Conservatory of Flowers – Wicked Plants

On the last day of our vacation, Cody and I returned to Golden Gate Park to check out the collection of plant life at the San Francisco Conservatory of Flowers. I had not been there in years, but as luck would have it, their special exhibit happened to be about poisonous plants.  How could I pass that up?


The Aquatic Plants gallery was a nice place to head to first. The sound of water flowing from one pool to another was a soothing background noise to enjoy the plants in.


Pitcher plants officially freak me out. There’s something so ominous about them. Perhaps this is why I don’t like Victreebel.


The Highland Tropics gallery “mimics the misty clouds of tropical mountaintops” and the Conservatory of Flowers is “one of only four institutes in the U.S.A. to feature a Highland Tropics display.”  That means there are tons of orchids in there that you normally wouldn’t see because of the extreme conditions one would have to create in order to allow them to flourish. There were plants that somehow attached themselves to rock, roots exposed, which was perplexing and utterly intriguing.

Orchids are important to me, thanks to my first boyfriend, and it always amazes me to see how many variations of there are of this species. It is “believed to be the largest family of flowering plants with between 21,950 and 26,049 currently accepted species.” [wiki] Crazy!


Slightly scary dragon orchids


Denboridiam orchid


The fittonia foliage caught my eye immediate with such beautiful white veins contrasting with its lovely green leaves. I would love to grow these, but they appear to be very picky. I suppose there is no harm is seeing if they will be good ground covering in the shade of the large tree in the backyard.


Wicked Plants: Botanical Rogues & Assassins was the rotating exhibit based on Amy Stewart’s 2009 New York Times Bestseller Wicked Plants: The Weed that Killed Lincoln’s Mother & Other Botanical Atrocities and it features of 30 species of plants with scandalous histories that people grown in their yards without knowledge of their deadly defenses. I want a yard full of pretty killers!


All the plants on display are supplemented by excerpts from Stewart’s book, which were presented in beautiful etchings. I imagine Tess would have enjoyed their use of typography very much.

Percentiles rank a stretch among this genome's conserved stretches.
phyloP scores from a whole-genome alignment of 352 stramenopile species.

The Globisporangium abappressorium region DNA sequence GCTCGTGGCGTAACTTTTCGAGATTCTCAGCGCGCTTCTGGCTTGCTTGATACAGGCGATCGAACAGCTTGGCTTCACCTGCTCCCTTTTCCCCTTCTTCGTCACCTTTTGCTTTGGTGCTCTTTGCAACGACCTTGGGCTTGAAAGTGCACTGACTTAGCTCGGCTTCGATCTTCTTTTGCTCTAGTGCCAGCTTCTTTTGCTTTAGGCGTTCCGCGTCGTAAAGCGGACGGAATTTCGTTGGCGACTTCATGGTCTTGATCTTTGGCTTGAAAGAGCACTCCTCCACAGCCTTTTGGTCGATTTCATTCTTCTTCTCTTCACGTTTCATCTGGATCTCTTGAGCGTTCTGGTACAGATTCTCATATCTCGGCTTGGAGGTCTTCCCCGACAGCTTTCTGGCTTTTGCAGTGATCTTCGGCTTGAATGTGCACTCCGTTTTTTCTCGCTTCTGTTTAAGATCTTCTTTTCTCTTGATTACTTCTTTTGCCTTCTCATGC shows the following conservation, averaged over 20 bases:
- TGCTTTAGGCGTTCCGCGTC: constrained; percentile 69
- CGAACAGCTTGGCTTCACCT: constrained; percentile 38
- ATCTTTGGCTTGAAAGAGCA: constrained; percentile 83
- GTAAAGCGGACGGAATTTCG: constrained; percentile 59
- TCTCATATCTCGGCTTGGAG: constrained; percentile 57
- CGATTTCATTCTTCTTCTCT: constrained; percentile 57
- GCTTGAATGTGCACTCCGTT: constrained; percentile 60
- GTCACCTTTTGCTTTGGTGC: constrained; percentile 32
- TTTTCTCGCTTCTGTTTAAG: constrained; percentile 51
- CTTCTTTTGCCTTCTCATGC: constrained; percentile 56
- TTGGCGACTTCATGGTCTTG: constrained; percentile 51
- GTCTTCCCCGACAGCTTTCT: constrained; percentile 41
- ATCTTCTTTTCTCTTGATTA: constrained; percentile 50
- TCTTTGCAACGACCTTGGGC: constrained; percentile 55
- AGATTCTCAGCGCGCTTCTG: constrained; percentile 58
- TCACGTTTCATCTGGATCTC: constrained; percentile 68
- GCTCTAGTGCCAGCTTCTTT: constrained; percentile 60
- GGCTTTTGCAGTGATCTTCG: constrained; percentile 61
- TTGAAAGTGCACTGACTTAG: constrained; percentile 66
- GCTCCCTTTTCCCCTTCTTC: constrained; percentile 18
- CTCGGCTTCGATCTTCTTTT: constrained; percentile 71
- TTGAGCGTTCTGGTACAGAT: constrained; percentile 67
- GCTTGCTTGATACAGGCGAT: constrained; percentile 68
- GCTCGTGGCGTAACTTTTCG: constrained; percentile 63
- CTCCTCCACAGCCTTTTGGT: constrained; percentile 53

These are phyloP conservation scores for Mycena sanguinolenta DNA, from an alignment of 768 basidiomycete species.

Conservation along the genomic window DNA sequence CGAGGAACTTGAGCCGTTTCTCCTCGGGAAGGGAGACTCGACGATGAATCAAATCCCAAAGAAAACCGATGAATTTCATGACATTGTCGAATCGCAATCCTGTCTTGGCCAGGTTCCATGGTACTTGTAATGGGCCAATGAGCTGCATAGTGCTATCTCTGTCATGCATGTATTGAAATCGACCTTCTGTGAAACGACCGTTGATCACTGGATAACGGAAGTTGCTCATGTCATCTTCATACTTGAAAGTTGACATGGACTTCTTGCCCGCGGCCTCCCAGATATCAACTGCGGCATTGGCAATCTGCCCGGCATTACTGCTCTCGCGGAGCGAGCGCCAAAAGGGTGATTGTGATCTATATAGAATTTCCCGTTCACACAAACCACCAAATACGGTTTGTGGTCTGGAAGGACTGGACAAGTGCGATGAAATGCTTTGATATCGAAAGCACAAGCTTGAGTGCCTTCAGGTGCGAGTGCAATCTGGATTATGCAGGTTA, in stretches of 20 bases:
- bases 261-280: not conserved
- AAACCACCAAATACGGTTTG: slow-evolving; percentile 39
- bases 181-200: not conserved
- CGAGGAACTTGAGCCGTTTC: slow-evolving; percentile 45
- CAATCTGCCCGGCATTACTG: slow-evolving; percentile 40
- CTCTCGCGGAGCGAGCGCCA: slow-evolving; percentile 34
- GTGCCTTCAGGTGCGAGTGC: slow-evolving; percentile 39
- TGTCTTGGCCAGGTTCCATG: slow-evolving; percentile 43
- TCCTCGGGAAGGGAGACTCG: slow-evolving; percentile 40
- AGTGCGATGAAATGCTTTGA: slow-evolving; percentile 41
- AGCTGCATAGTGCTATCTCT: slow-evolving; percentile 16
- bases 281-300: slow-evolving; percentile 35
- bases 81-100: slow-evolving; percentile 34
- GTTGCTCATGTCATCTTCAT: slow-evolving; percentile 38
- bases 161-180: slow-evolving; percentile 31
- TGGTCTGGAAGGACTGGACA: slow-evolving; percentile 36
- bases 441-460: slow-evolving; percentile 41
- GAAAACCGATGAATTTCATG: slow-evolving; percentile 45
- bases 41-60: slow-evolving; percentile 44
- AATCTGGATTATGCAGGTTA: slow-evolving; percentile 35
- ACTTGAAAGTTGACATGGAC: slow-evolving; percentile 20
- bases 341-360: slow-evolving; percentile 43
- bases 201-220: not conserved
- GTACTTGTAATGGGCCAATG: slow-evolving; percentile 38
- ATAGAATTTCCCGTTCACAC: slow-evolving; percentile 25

“As visitors enter the exhibition, they find themselves in a mysterious, untended yard behind a ramshackle old Victorian home. Peeking through the window, it’s clear that a crime has just taken place. A man is slumped over on a table, a goblet in his lifeless hand, as the lady of the house flees in the background. Crows caw, and a rusty gate creaks. In the overgrown garden, moss covered statues rise up out of an unruly thicket of alluring plants. Beautiful flowers and glistening berries bewitch the eye, but consider yourself warned – these plants have names like deadly nightshade, poison hemlock and white snakeroot. Here lurk some of the greatest killers of all time.”

Showcased in the middle of the greenhouse was a gorgeous display of foxgloves, otherwise known as Digitalis. Oh foxgloves, how you are a constant presence in my life.


Ever have something presented to you or a new discovery that you then see everywhere when they were no where before? Foxgloves are that thing for me. I actually wanted to walk through the botanical gardens to find the numerous foxgloves they have there, but because of time constraints, I opted to check out Wicked Plants instead. As fate would have it, I didn’t need to look for the flowers that mean so much to me.

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Outfit of the day


It was sweltering in the greenhouse, of course, so being completely covered was not such a great idea, but I endured in order soak up as much as I could of the gallery.

The Wicked Plants exhibit ran until October 30th, so I am sorry for those of you who are interested in potential fatal foliage, but were unable to attend. Kudos to all those who contributed their time and effort to created such a wonderful gallery of Victorian delight for many, like myself, to enjoy.




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